By Spring 2020, Wapner and Thorpe were on a collision course. The tension between the two whenever they were in each other’s presence was palpable. Some airport and airport authority employees knew what the issue was. Others did not. What was clear was that Wapner, who was backed by Hagman and Bowman and to a somewhat lesser degree by Loveridge and Gouw, wasn’t getting what he wanted from Thorpe. More and more, Atif Elkadi, who had come to occupy the assistant executive director’s position that Thorpe had held under Fredericks, was designated, or simply by default came, to deal with Wapner.
On the table was a $101 million offer for the purchase of 198 acres Wapner was now insisting was “surplus” airport property, an offer which had reportedly originated with Sares-Regis/Lee & Associates. There were other overtures from other entities for property at the airport, but those had not come from entities who were as solidly politically wired in with Wapner, and Thorpe did not feel himself under the gun to respond to those as he did to the Sares-Regis/Lee & Associates proposal.
Thrown into the mix was a report that agents of the Chinese Government – communist Chinese capitalists – perceiving that obtaining a substantial piece of the action at Ontario International Airport was in the long-term strategic interest of their nation, were behind a move to purchase all, some or as much of the property in question as could be had. Thus, it was reported, the leadership of the airport authority – the commission and senior staff, were entertaining an offer, involving an undisclosed amount of cash, from a group of “Orange County” investors, with Orange County being a euphemism for Beijing.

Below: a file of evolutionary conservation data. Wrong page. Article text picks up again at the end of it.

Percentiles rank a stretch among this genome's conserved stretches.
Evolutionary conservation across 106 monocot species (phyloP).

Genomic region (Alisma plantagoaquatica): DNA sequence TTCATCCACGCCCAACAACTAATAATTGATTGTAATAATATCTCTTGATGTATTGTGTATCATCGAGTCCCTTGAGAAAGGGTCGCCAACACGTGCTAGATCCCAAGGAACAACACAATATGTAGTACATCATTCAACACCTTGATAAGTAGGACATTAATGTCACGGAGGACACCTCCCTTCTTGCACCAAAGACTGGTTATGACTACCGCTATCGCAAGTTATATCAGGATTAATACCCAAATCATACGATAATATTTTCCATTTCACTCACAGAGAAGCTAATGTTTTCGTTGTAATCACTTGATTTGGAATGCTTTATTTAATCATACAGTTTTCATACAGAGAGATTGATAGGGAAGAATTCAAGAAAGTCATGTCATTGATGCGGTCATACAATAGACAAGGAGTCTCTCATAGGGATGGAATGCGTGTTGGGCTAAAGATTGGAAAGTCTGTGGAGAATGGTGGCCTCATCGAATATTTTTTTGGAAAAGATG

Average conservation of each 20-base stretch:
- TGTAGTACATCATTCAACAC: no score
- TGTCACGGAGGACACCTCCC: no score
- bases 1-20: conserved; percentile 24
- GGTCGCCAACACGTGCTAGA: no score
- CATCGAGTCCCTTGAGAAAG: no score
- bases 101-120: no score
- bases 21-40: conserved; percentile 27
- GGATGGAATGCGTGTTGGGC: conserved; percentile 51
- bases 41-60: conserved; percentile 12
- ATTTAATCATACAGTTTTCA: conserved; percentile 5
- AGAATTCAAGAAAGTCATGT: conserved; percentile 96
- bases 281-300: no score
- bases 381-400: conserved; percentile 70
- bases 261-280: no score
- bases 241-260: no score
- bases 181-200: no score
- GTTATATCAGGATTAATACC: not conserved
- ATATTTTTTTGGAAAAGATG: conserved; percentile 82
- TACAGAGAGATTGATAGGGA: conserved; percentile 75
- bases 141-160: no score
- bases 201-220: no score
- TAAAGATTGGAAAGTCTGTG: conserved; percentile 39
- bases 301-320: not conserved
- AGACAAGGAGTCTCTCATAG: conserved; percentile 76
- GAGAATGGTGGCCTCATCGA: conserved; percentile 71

By Spring 2020, Wapner and Thorpe were at total loggerheads. The tension between the two whenever they were in each other’s presence was excruciating, to both and anyone else in the room. Elkadi’s role grew. Thorpe receded. He remained in place as the airport authority’s executive director, functioning in the day-to-day role as the chief-executive at the airport, but he avoided, to the degree possible, coming into direct contact with Wapner.
Simultaneously, Thorpe was looking for some practical way to prevent the sale of the roughly 200 acres of airport property on the $101 million terms that Wapner was dictating, including cataloging leasing options.
In good conscience, Thorpe simply could not go along with the $101 million offer for the 198 acres. Remaining within the pressure cooker environment of the Ontario International Airport Authority was for him an increasingly untenable position. He began looking at the possibility of returning to Los Angeles World Airports, where he could perhaps fit in with the administration of Los Angeles International Airport or Van Nuys Airport or maybe overseeing the aviation-related property LAWA oversees in the Palmdale area. Such a move meant that he would need to take a cut – and perhaps a substantial cut – in the $435,388 in total annual compensation he was bringing in as the head staff honcho at Ontario International Airport, but he was convinced it would be worth it, given all considerations.